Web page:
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All Things Are Possible Through Him

Let’s Ask Different Questions

Photo by Vera Arsic on

Our world has been a different place in the past months for many reasons. We have experienced a great pandemic. We had politics, and more politics, and even more politics. People are divided by opinions and fears. Politicians and even journalists have differing options about what is happening in our world. We are reminded, as Christians, to examine the world through a Christian worldview.

A crisis is brewing at the border of our great nation. Thousands of people want to live where we in the United States are blessed to live. It is difficult to imagine a world so tragic that, no matter what the cost or risk, a person decides to leave that country for the unknown.

We find ourselves even more divided as Christians. When Moses led the people from Egypt to their promised land, he conveyed many regulations and laws about how the early Jewish people were to act. Among the many included in the Old Testament, we find the following:

Exodus 22:21 “You shall not wrong a sojourner or oppress him, for you were sojourners in the land of Egypt.”

This seems pretty simple. But is it? Are we asking the right questions? Our divisions are focused on two main themes: helping the unfortunate and defending our own security. But it is more complex than this.

Mark 12:31 “The second is this”Love your neighbor as yourself.”

We know Jesus commanded us in Mark 12:31 to love our neighbors as ourselves. Does that include loving the thousands of helpless and hungry people who travel across countries just to reach our border? Yes. But it is still not that simple. Because loving your neighbor means loving those in our country, too. We have our own hungry population and helpless individuals in very impoverished areas of the country. And doesn’t loving your neighbor include protecting others from harm as much as we possibly can? Protecting individuals in our country from violence, drugs, gangs? Taking care of our children, elderly, and individuals who live their lives in a responsible way? Isn’t that also part of loving your neighbor?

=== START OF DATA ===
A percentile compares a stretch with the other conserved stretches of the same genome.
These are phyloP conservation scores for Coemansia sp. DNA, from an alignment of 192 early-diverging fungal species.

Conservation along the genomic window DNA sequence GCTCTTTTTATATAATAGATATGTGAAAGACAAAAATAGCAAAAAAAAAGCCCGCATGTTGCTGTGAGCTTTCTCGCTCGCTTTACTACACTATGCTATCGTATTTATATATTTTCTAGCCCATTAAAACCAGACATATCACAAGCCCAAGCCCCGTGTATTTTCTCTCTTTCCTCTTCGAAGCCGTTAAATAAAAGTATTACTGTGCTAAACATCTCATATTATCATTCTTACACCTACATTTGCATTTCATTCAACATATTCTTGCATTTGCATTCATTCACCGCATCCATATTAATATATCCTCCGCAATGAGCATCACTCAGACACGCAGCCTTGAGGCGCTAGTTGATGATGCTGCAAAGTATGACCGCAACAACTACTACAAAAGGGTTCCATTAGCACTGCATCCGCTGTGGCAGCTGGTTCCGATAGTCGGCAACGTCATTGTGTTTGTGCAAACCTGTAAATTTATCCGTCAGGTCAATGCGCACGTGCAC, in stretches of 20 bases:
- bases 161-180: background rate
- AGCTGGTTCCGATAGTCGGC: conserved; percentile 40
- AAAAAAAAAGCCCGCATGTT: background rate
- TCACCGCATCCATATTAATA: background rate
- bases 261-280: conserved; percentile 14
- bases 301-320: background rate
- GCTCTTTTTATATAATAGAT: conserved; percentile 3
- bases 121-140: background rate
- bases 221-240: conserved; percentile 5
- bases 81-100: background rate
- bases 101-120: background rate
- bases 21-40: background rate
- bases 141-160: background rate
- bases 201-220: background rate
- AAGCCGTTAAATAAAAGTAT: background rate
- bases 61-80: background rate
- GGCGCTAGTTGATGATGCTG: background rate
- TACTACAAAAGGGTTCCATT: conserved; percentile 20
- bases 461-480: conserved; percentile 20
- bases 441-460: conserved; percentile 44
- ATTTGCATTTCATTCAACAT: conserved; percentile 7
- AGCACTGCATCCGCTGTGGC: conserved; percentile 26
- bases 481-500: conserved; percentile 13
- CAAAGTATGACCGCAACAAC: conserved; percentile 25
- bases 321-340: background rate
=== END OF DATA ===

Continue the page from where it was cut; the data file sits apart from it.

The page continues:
Yes. You see it is a very complex problem with no easy answers. Before we can find the answers, we must be asking the right questions. Instead of digging in our heels for one side or the other, we should be talking to each other and asking thoughtful and respectful questions. Not “Should we have security?” but how. Not “Should we help?” but how. We cannot possibly help every single person, but God can. We can pray for those who are wandering for a better life. We can contribute to charitable organizations for the hungry. We can use our Christian voices to talk to people from both sides of the border.

We cannot complete this task all at once. Solving this crisis will take time and of course funds. It will require intelligent and thoughtful solutions from both sides of the border and political spectrum.

Last week, my new book, Both Sides of the Border, was released through Ambassador International Publisher. In this novel, the lives of two women, one from each side of the border, are followed. One young woman travels across Central America and Mexico to Texas. Another woman travels from Texas through Mexico. From different cultures and beliefs, we examine their own worlds. It is a story that was written in the hope of starting conversations. It is a story of testing strength and faith.

Follow this link to the official trailer of the book, Both Sides of the Border. It is now available through Amazon and other bookstores.

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